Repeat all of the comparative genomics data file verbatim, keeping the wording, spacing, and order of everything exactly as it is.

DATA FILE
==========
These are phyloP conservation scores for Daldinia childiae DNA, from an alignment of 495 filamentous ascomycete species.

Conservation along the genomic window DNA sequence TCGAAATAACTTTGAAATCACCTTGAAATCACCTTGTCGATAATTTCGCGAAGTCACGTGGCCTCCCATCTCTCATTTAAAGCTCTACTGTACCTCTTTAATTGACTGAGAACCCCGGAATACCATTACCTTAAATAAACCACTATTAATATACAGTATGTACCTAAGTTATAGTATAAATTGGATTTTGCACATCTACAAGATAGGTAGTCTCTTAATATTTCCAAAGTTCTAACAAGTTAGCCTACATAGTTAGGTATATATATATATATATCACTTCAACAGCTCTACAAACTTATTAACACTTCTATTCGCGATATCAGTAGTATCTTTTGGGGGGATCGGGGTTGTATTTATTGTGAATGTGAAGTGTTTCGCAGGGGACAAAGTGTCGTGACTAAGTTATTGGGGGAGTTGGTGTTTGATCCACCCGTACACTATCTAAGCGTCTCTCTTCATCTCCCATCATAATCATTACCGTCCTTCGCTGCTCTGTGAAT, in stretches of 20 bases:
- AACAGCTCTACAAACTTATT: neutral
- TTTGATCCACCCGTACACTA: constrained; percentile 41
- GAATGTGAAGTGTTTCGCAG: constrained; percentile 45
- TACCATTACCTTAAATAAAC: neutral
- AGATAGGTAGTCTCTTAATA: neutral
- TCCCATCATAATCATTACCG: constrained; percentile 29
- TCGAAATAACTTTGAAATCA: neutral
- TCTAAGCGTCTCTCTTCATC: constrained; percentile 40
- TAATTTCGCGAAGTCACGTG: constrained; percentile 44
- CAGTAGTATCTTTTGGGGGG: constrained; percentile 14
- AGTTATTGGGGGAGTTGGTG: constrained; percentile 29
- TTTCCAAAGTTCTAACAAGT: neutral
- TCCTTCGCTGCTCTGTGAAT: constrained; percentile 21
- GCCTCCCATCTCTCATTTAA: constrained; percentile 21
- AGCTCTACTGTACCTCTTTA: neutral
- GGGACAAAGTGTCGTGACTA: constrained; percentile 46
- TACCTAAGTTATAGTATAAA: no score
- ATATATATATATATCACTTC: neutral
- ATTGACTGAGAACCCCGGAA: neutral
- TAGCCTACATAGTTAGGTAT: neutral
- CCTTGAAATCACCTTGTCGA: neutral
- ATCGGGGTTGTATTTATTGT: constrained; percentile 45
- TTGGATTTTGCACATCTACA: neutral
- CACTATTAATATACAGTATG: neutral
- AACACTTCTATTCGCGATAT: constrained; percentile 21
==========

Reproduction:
These are phyloP conservation scores for Daldinia childiae DNA, from an alignment of 495 filamentous ascomycete species.

Conservation along the genomic window DNA sequence TCGAAATAACTTTGAAATCACCTTGAAATCACCTTGTCGATAATTTCGCGAAGTCACGTGGCCTCCCATCTCTCATTTAAAGCTCTACTGTACCTCTTTAATTGACTGAGAACCCCGGAATACCATTACCTTAAATAAACCACTATTAATATACAGTATGTACCTAAGTTATAGTATAAATTGGATTTTGCACATCTACAAGATAGGTAGTCTCTTAATATTTCCAAAGTTCTAACAAGTTAGCCTACATAGTTAGGTATATATATATATATATCACTTCAACAGCTCTACAAACTTATTAACACTTCTATTCGCGATATCAGTAGTATCTTTTGGGGGGATCGGGGTTGTATTTATTGTGAATGTGAAGTGTTTCGCAGGGGACAAAGTGTCGTGACTAAGTTATTGGGGGAGTTGGTGTTTGATCCACCCGTACACTATCTAAGCGTCTCTCTTCATCTCCCATCATAATCATTACCGTCCTTCGCTGCTCTGTGAAT, in stretches of 20 bases:
- AACAGCTCTACAAACTTATT: neutral
- TTTGATCCACCCGTACACTA: constrained; percentile 41
- GAATGTGAAGTGTTTCGCAG: constrained; percentile 45
- TACCATTACCTTAAATAAAC: neutral
- AGATAGGTAGTCTCTTAATA: neutral
- TCCCATCATAATCATTACCG: constrained; percentile 29
- TCGAAATAACTTTGAAATCA: neutral
- TCTAAGCGTCTCTCTTCATC: constrained; percentile 40
- TAATTTCGCGAAGTCACGTG: constrained; percentile 44
- CAGTAGTATCTTTTGGGGGG: constrained; percentile 14
- AGTTATTGGGGGAGTTGGTG: constrained; percentile 29
- TTTCCAAAGTTCTAACAAGT: neutral
- TCCTTCGCTGCTCTGTGAAT: constrained; percentile 21
- GCCTCCCATCTCTCATTTAA: constrained; percentile 21
- AGCTCTACTGTACCTCTTTA: neutral
- GGGACAAAGTGTCGTGACTA: constrained; percentile 46
- TACCTAAGTTATAGTATAAA: no score
- ATATATATATATATCACTTC: neutral
- ATTGACTGAGAACCCCGGAA: neutral
- TAGCCTACATAGTTAGGTAT: neutral
- CCTTGAAATCACCTTGTCGA: neutral
- ATCGGGGTTGTATTTATTGT: constrained; percentile 45
- TTGGATTTTGCACATCTACA: neutral
- CACTATTAATATACAGTATG: neutral
- AACACTTCTATTCGCGATAT: constrained; percentile 21